On October 20, the International Society of Reef Studies released a jaw-dropping scientific Consensus Statement in preparation for the 21st Session of the  Conference of the Parties to the United Nations Framework Convention on Climate Change, to be held in Paris this December.


Climate Change the Culprit in Mass Coral Bleaching Events

coral-bleaching, coral reef, ocean warming, global warming, climate changeThe ISRS highlights the role of climate change as the ultimate cause of coral bleaching that is now threatening a global loss of coral reef ecosystems.

The scientific Consensus Statement was drawn up by a team led by Ove Hoegh-Guldberg of the University of Queensland and reviewed by a wider panel of society members. The team concluded that even the cuts in carbon dioxide and other greenhouse gas emissions being proposed at the forthcoming Climate Change Conference in Paris will not be enough to prevent widespread degradation of coral reefs over the next few decades.


Disasterous for food security and tourism

Chris Jones - Great Barrier reef marine park authority, coral reef bleaching, climate change, global warming, oceanCiting NOAA tracking and predictions of Coral Bleaching around the globe, lead author Professor Ove Hoegh-Guldberg of the Global Change Institute at The University of Queensland, Brisbane, Australia said “With hundreds of millions of people relying on coral reef fisheries and tourism for their livelihood and sustenance, the repercussions of continued global coral bleaching could be disastrous.” (photo – Chris Jones)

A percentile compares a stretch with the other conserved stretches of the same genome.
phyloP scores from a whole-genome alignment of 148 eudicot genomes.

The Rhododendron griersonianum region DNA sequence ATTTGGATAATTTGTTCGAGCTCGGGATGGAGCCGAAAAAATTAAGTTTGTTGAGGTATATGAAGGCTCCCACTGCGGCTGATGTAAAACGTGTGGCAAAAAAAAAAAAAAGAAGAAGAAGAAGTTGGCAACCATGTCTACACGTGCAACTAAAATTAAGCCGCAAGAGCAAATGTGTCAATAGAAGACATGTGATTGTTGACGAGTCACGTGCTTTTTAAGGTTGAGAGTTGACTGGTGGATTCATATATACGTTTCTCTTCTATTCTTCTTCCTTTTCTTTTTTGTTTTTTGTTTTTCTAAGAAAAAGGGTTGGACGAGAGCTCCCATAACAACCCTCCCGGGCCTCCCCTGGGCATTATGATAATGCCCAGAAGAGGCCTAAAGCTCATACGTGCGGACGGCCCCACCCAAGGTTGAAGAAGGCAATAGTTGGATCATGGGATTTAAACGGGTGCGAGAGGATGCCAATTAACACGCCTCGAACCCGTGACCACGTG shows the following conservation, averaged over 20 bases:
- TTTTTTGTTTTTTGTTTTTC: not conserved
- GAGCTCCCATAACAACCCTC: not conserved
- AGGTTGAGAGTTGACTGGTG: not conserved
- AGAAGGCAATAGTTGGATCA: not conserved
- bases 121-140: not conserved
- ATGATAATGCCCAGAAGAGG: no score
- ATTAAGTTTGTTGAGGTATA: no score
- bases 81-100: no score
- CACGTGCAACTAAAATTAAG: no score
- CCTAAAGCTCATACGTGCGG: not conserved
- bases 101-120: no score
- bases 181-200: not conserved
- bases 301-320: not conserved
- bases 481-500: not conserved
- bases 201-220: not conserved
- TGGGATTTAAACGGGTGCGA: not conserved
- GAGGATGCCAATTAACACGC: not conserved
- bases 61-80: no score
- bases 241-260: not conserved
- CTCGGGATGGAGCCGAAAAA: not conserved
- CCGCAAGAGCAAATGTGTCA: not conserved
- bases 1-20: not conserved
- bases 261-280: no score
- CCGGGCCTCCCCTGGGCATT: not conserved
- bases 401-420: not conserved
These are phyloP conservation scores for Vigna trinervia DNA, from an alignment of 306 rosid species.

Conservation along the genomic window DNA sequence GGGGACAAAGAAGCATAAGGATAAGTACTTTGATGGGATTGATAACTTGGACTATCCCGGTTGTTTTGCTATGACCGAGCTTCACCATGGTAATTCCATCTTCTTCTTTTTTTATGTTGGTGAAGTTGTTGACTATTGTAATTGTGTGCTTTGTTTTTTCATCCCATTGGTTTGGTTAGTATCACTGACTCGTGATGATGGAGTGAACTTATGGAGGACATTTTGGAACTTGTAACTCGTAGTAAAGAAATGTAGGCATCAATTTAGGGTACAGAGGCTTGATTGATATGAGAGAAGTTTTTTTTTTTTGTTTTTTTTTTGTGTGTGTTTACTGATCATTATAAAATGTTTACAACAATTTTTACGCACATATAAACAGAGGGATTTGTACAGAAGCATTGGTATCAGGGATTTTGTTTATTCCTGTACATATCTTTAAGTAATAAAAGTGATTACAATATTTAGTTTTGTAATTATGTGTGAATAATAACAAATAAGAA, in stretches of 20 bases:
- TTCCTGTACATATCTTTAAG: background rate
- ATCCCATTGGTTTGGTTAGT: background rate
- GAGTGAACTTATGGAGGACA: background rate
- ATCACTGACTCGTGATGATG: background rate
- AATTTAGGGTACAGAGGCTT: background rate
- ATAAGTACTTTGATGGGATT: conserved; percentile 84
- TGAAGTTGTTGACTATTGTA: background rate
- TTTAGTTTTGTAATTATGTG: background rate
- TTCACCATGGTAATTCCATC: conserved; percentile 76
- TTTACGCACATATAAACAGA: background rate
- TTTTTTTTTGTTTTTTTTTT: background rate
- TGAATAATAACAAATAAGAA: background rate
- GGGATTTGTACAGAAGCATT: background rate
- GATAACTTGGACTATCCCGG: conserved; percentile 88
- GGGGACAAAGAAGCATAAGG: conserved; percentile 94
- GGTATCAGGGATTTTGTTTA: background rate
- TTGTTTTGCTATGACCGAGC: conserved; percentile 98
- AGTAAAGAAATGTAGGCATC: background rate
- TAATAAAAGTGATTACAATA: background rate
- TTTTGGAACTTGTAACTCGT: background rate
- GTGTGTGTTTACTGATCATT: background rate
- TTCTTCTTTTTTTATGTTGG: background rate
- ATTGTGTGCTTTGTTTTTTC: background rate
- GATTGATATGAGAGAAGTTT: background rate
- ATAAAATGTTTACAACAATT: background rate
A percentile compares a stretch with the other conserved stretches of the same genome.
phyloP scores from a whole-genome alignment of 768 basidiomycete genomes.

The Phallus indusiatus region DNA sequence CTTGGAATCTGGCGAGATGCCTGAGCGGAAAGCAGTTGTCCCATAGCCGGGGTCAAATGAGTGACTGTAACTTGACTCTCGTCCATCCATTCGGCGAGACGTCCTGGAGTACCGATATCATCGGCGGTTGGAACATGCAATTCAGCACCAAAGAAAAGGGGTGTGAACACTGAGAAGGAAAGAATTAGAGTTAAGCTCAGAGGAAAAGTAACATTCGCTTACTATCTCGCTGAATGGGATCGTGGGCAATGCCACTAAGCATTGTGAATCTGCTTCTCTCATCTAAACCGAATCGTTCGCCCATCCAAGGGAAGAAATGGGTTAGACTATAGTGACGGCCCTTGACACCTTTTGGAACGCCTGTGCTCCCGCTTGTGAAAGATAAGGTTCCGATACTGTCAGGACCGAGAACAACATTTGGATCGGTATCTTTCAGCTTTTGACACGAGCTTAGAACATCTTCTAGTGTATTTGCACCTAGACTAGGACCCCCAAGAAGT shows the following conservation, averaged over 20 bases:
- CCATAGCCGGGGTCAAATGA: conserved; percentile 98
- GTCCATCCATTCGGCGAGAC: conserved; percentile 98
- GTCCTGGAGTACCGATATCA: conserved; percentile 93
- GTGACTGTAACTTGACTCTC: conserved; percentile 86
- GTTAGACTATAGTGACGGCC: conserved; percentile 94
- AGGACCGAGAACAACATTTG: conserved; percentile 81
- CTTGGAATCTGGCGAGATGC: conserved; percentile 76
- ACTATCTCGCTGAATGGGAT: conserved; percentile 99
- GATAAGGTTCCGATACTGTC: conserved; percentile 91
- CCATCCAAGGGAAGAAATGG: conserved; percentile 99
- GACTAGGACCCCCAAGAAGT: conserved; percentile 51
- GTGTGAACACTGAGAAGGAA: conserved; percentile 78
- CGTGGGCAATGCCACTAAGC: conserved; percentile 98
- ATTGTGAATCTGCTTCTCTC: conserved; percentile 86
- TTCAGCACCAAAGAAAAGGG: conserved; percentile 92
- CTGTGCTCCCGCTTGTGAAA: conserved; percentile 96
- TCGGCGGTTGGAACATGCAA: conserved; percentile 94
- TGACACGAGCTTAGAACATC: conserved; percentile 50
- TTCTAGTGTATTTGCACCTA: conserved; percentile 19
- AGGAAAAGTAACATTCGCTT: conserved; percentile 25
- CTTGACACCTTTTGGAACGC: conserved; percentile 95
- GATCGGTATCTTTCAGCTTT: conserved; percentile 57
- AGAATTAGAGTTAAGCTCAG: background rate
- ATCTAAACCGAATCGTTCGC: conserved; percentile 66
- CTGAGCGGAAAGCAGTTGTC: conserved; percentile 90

Call for Urgent Action to Save Coral Reefs

The Society calls for all nations and negotiators at the Paris Climate Change Conference (COP21) to commit to limiting atmospheric carbon dioxide (CO2) concentrations to no more than 450 ppm in the short-term, and reducing them to 350ppm in the long-term.

This, the ISRS authors conclude, should keep average global temperature increase to less than 2°C (or 3.6oF) in the short-term, and less than 1.5oC (or 2.7oF) in the long-term, relative to the pre-industrial period, and be sufficient to prevent global collapse of coral reef ecosystems and allow coral reefs to survivein to the future.


Coral Less Able to Cope than any Other Organism

ISRS secretary,Professor Rupert Ormond of Heriot-Watt University, Edinburgh, UK, says “this looks like the beginning of the end for coral reefs, certainly as we have known them. Coral reefs are the canary down the mine for mankind, so far as climate change is concerned. Corals are highly productive but very  simple animals, and are less able to cope with rising temperatures than any other group of organisms on earth.”


About ISRS

The International Society for Reef Studies (ISRS) is the principal association to which scientists and managers and other professionals concerned with coral reefs belong. It publishes the highly rated scientific journal “Coral Reefs” and organises the four-yearly International Coral Reef Symposium, the next to be held in June 2016, in Hawaii.

Download the Consensus Statement. Read the ISRS media release. Visit International Society of Reef Scientists at CoralReef.org.

Photo: Bleaching coral reefs in American Samoa, 2015 (photo courtesy of XL Catlin Seaview Survey)n** This RSS Feed is brought to you by Blue Ocean Network.com **